2 principals to watch: How they are inspiring positivity and school spirit

The building leader’s job is more difficult—and more important—than ever before, Principal Amy Schott says.

Principal Mary Fulp asks each student and staff member three inspirational questions about school spirit at the beginning of every school year:

  1. What will you do to make this school a better place?
  2. What is one thing uniquely wonderful about you?
  3. Who are you when you are at your very best?
Mary Fulp
Mary Fulp

This type of self-reflection is at the heart of Fulp’s drive to create a positive environment at Colony Middle School, part of the Matanuska-Susitna Borough School District in Alaska. Her effort picked up more urgency when a climate survey revealed that some students felt intimated by their peers due to bullying.

“I believe as a leader that my job is to find unique qualities in people and nurture and grow them,” says Fulp, Alaska’s 2022 principal of the year. “On this campus, we need everyone to take action to make this a positive place to be—everyone has something to offer.”

Fulp’s philosophy is an example of how District Administration‘s latest principals to watch are inspiring their communities to strengthen school spirit.

How school spirit creates community

Sustaining a positive culture is particularly important in middle school because students are establishing their belief systems and goals for the future. “We want them to believe they are so much more capable than what they thought they were,” she explains. “If we do our jobs well, we’re going to create a better community of more thoughtful citizens who are open to differences, instead of being divisive.”

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She and her educators are also working to help students balance their use of technology. Her students have plenty of hands-on opportunities to be creative in the art room, but the school is also 1-to-1 with Chromebooks. The heavy reliance on technology during the pandemic inspired Fulp and her team to create the school’s first digital citizenship course.

Fulp also says she is optimistic about this year, particularly when it comes to more consistent staffing. “I believe that in the most difficult circumstances there are opportunities for us to figure out new and better ways to do things,” she adds. “We’ve learned new and innovative ways to provide education and we can provide high-quality online instruction.”

‘It can be a very lonely job’

The building leader’s job is more difficult—and more important—than ever before, says Amy Schott, principal of Henderson Elementary in Virginia’s Prince William County Public Schools. Schott stands at the center of these challenges in her role as a mentor for new principals, which she considers an opportunity to positively impact an entire community of students, staff and families.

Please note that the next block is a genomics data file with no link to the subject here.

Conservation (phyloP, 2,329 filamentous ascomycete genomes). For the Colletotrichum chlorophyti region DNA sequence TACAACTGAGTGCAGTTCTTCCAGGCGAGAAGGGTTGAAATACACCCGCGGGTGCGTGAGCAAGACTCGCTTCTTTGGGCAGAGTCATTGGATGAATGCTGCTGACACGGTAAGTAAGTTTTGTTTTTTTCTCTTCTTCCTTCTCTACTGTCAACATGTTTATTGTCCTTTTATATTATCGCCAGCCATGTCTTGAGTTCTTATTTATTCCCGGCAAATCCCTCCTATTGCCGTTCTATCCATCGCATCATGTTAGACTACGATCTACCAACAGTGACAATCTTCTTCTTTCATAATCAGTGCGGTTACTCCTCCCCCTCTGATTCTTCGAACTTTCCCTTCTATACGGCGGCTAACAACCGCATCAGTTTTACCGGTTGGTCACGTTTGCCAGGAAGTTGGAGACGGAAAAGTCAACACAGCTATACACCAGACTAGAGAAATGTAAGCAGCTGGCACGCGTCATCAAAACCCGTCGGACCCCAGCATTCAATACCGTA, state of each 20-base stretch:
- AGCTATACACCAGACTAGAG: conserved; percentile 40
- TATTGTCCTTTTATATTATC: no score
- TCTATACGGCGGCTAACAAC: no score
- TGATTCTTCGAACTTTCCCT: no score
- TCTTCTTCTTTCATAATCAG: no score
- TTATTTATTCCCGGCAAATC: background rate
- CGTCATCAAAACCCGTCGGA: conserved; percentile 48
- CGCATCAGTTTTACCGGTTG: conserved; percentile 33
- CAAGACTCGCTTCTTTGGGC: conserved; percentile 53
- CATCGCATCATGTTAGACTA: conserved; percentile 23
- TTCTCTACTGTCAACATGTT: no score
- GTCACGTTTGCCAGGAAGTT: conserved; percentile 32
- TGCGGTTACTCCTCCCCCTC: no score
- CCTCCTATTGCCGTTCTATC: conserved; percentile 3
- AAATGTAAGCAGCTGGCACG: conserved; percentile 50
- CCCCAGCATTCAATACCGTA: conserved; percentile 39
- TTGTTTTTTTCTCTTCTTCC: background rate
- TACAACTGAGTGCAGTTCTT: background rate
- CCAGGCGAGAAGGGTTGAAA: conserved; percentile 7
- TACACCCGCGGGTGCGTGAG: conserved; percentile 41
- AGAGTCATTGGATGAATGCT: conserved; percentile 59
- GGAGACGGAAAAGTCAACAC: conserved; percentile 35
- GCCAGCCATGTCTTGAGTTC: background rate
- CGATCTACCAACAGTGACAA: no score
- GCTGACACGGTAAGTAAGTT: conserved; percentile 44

Students at Henderson Elementary in Virginia exercise voice and choice when they demonstrate learning and through activities such as the school’s “No Place for Hate Committee,” Principal Amy Schott says.

“My goal is to maximize their time in classrooms and work side by side planning for instruction with teachers, which is absolutely the most important part of our role as a principal,” says Schott, who was named The Washington Post’s principal of the year. “I love being able to coach new principals through challenging situations because it can be a very lonely job at times.”

Two of her keys to the job are reflecting on three positive things at the end of each school day and turning off email notifications on her cellphone. This mindset also drives her to create a fun climate and intentionally strengthens relationships with students, staff and parents at her neighborhood school, she says. “This gives me a unique opportunity to connect with families at the pool, library, at the neighborhood lake, at the grocery store, when I’m out exercising, or at many other places in the neighborhood,” Schott explains. “Parents have quickly learned that they are not a bother to me and that I absolutely love being a part of families’ lives outside of the regular school day.”

Changing trajectories

Schott’s goals for the near future are expanding project-based learning, emphasizing environmental literacy, and developing a “house system” in which each student is a member of one of five houses. This system motivates students to demonstrate positive character, develop a stronger sense of belonging and create additional positive relationships, and it “boosts school spirit to extremely high levels,” she says.

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Students get to exercise voice and choice at school in how they demonstrate learning and through activities such as the school’s “No Place for Hate Committee.”

The biggest challenges Schott sees ahead are students’ increasing need for mental health care and the pressures of standardized testing. “Every time I’m reading the news about topics such as the negative impacts of climate change, deadly diseases, violence, or unkind humans,” Schott says, “it gives me such a strong sense of urgency to change the trajectory of so much that is happening in our world through our work with students today.”

Matt Zalaznick
Matt Zalaznick
Matt Zalaznick is a life-long journalist. Prior to writing for District Administration he worked in daily news all over the country, from the NYC suburbs to the Rocky Mountains, Silicon Valley and the U.S. Virgin Islands. He's also in a band.

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